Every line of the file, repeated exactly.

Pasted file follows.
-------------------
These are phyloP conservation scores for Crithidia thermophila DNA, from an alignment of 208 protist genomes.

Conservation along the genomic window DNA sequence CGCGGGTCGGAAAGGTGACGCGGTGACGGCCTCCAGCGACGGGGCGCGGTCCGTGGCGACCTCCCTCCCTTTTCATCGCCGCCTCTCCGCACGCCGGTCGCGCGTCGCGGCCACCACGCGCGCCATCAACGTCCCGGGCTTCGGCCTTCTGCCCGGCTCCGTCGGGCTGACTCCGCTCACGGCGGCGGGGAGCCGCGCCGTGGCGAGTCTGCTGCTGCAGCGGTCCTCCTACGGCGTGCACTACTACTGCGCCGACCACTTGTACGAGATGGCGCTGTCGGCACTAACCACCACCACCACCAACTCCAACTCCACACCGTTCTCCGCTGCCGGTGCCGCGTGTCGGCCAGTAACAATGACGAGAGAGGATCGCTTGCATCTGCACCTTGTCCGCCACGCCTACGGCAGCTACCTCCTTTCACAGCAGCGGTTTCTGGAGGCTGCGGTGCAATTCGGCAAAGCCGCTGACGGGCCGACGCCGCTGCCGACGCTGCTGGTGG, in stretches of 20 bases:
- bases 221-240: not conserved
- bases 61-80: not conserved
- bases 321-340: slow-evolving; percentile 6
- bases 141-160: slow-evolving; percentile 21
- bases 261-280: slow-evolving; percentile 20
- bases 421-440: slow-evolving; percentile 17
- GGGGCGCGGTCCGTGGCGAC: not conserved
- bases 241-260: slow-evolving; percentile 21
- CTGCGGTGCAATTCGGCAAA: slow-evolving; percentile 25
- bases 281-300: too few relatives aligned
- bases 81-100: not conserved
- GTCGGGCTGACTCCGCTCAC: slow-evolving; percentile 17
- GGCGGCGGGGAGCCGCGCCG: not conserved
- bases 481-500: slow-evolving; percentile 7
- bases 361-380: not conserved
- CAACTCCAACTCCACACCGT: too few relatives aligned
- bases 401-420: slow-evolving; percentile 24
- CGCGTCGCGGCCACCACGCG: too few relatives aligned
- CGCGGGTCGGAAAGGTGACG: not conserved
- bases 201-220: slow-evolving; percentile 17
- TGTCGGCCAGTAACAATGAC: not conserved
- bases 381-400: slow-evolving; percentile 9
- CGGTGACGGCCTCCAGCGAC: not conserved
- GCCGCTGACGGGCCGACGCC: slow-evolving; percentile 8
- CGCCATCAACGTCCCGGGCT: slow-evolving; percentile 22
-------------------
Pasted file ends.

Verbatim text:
These are phyloP conservation scores for Crithidia thermophila DNA, from an alignment of 208 protist genomes.

Conservation along the genomic window DNA sequence CGCGGGTCGGAAAGGTGACGCGGTGACGGCCTCCAGCGACGGGGCGCGGTCCGTGGCGACCTCCCTCCCTTTTCATCGCCGCCTCTCCGCACGCCGGTCGCGCGTCGCGGCCACCACGCGCGCCATCAACGTCCCGGGCTTCGGCCTTCTGCCCGGCTCCGTCGGGCTGACTCCGCTCACGGCGGCGGGGAGCCGCGCCGTGGCGAGTCTGCTGCTGCAGCGGTCCTCCTACGGCGTGCACTACTACTGCGCCGACCACTTGTACGAGATGGCGCTGTCGGCACTAACCACCACCACCACCAACTCCAACTCCACACCGTTCTCCGCTGCCGGTGCCGCGTGTCGGCCAGTAACAATGACGAGAGAGGATCGCTTGCATCTGCACCTTGTCCGCCACGCCTACGGCAGCTACCTCCTTTCACAGCAGCGGTTTCTGGAGGCTGCGGTGCAATTCGGCAAAGCCGCTGACGGGCCGACGCCGCTGCCGACGCTGCTGGTGG, in stretches of 20 bases:
- bases 221-240: not conserved
- bases 61-80: not conserved
- bases 321-340: slow-evolving; percentile 6
- bases 141-160: slow-evolving; percentile 21
- bases 261-280: slow-evolving; percentile 20
- bases 421-440: slow-evolving; percentile 17
- GGGGCGCGGTCCGTGGCGAC: not conserved
- bases 241-260: slow-evolving; percentile 21
- CTGCGGTGCAATTCGGCAAA: slow-evolving; percentile 25
- bases 281-300: too few relatives aligned
- bases 81-100: not conserved
- GTCGGGCTGACTCCGCTCAC: slow-evolving; percentile 17
- GGCGGCGGGGAGCCGCGCCG: not conserved
- bases 481-500: slow-evolving; percentile 7
- bases 361-380: not conserved
- CAACTCCAACTCCACACCGT: too few relatives aligned
- bases 401-420: slow-evolving; percentile 24
- CGCGTCGCGGCCACCACGCG: too few relatives aligned
- CGCGGGTCGGAAAGGTGACG: not conserved
- bases 201-220: slow-evolving; percentile 17
- TGTCGGCCAGTAACAATGAC: not conserved
- bases 381-400: slow-evolving; percentile 9
- CGGTGACGGCCTCCAGCGAC: not conserved
- GCCGCTGACGGGCCGACGCC: slow-evolving; percentile 8
- CGCCATCAACGTCCCGGGCT: slow-evolving; percentile 22